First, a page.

“It all started in New Mexico, USA”

After years of intense research and development the nuclear era physically started in New Mexico at a site just north of Alamogordo. Trinity was the code name of the first detonation of a nuclear weapon, conducted by the United States Army on July 16, 1945 at 05:29:21 MWT, as part of the Manhattan Project.

The code name “Trinity” was assigned by J. Robert Oppenheimer, the director of the Los Alamos National Laboratory, after a poem by John Donne, a phrase from Donne‘s Sonnet XIV (Batter my heart, three-personed God; for you). Not only was Oppenheimer a great American theoretical physicist and professor of physics at the University of California, Berkeley, he had ethical concerns about the purpose of the work he was doing on the Manhattan Project. Oppenheimer later remarked “We knew the world would not be the same. A few people laughed, a few people cried, most people were silent. I remembered the line from the Hindu scripture, the Bhagavad-Gita. Vishnu is trying to persuade the Prince that he should do his duty and to impress him takes on his multi-armed form and says, “Now, I am become Death, the destroyer of worlds.” I suppose we all thought that one way or another.”

After the war Dr. Oppenheimer became a chief advisor to the newly created United States Atomic Energy Commission and used that position to lobby for international control of nuclear power to avert nuclear proliferation and an arms race with the Soviet Union. He was later stripped of his secrete clearance because his wife and brother were admitted Communist and he was a sympathizer. That was a bad combination back in the late 40’s and early 50’s. There was a tremendous distrust of the Communist that eventually led to the Cold War and the proliferation of nuclear bomb testing. The Manhattan Project brought together some of the greatest minds of that time to develop the principle of atomic energy and another one of those physicist was Albert Weinberg.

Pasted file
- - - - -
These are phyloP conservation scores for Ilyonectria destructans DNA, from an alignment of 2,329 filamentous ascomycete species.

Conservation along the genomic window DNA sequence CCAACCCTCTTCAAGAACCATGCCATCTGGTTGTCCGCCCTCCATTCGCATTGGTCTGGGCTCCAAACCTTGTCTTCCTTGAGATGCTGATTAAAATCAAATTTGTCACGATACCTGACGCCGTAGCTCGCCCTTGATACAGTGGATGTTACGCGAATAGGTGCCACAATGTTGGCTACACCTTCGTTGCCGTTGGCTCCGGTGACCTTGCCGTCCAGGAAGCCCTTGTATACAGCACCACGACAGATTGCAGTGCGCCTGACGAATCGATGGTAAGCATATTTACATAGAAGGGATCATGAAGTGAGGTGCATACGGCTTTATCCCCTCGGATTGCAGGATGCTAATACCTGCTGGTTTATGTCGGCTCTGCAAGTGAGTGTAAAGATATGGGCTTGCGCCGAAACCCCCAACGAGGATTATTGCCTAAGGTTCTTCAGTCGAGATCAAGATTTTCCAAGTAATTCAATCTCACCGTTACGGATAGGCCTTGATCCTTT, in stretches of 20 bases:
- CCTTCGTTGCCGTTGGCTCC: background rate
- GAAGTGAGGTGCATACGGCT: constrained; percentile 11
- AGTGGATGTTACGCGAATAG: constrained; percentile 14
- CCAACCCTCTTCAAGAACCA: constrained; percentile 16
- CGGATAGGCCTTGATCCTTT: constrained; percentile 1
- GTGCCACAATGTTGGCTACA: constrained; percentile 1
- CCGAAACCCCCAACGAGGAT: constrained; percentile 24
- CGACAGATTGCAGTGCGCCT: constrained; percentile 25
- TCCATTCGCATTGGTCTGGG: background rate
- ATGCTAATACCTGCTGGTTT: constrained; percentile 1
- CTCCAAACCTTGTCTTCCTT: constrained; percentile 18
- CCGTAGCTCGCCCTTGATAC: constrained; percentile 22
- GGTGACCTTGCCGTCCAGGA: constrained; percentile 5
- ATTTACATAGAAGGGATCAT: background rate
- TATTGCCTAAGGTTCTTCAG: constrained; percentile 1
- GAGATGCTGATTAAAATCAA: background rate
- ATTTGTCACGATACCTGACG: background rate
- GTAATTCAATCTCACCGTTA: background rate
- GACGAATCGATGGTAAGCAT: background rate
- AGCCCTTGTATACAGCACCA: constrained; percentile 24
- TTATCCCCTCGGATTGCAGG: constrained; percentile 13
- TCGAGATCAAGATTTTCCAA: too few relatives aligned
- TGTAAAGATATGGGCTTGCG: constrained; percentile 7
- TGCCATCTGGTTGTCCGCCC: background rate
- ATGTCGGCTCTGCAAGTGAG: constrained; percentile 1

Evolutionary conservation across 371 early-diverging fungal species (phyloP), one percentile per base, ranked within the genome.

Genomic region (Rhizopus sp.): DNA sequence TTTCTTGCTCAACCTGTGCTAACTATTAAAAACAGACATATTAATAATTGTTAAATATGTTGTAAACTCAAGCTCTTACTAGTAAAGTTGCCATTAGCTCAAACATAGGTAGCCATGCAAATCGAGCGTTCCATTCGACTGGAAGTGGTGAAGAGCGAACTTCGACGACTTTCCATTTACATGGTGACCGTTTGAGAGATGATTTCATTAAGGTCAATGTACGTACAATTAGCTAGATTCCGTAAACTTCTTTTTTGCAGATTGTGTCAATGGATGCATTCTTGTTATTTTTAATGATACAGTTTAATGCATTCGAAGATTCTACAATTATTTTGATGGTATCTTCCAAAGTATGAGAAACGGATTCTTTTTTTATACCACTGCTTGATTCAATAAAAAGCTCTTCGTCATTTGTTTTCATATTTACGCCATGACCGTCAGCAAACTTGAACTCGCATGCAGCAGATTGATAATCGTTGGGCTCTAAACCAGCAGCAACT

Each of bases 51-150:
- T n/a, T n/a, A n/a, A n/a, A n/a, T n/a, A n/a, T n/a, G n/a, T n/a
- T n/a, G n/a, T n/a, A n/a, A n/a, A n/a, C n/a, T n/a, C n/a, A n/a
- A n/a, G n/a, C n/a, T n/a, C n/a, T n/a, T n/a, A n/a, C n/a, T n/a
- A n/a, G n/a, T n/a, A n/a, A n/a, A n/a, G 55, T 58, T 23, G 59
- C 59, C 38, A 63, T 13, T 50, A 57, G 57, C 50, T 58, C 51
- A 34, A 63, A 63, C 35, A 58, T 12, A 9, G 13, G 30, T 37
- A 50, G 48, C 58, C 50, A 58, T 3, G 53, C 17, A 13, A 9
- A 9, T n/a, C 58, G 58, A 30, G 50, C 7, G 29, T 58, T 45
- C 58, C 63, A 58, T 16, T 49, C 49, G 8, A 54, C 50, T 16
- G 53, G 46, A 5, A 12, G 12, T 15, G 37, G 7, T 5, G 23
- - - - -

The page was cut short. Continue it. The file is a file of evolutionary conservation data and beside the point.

Weinberg, like Oppenheimer, also understood both the destructive possibilities of nuclear energy as well as the constructive potential of nuclear energy for all mankind. Weinberg designed both the Light Water Reactor (LWR) for the US Navy Fleet and the Molten Salt Reactor (MSR) for public commercial use to generate electricity. It was very ironic that both of these men were stripped of their greatness by the political ambitions of their Government. Weinberg also used his position as the Director of Oak Ridge National Labs to get the Government to take the safer and less wasteful path to commercial nuclear energy with Molten Salt Reactors and was eventually fired because of it. I personally believe that was a tragedy but it is not the only major mistake our Government has ever made.

The Trinity test site is now part of the White Sands Missile Range. It was declared a National Historic Landmark district in 1965, and listed on the National Register of Historic Places the following year. More than seventy years after the test, residual radiation at the site is about ten times higher than normal background radiation in the area. The amount of radioactive exposure received during a one-hour visit to the site is about half of the total radiation exposure which a U.S. adult receives on an average day from natural and medical sources.

Special tours of the site were conducted on April 4, 2015, to mark the 70th anniversary of the Trinity test. Thousands of visitors arrived to commemorate the occasion. There are always large crowds for the annual open house on the first Saturday in April. The site is still a popular destination for those interested in atomic tourism, though it is only open to the public twice a year.


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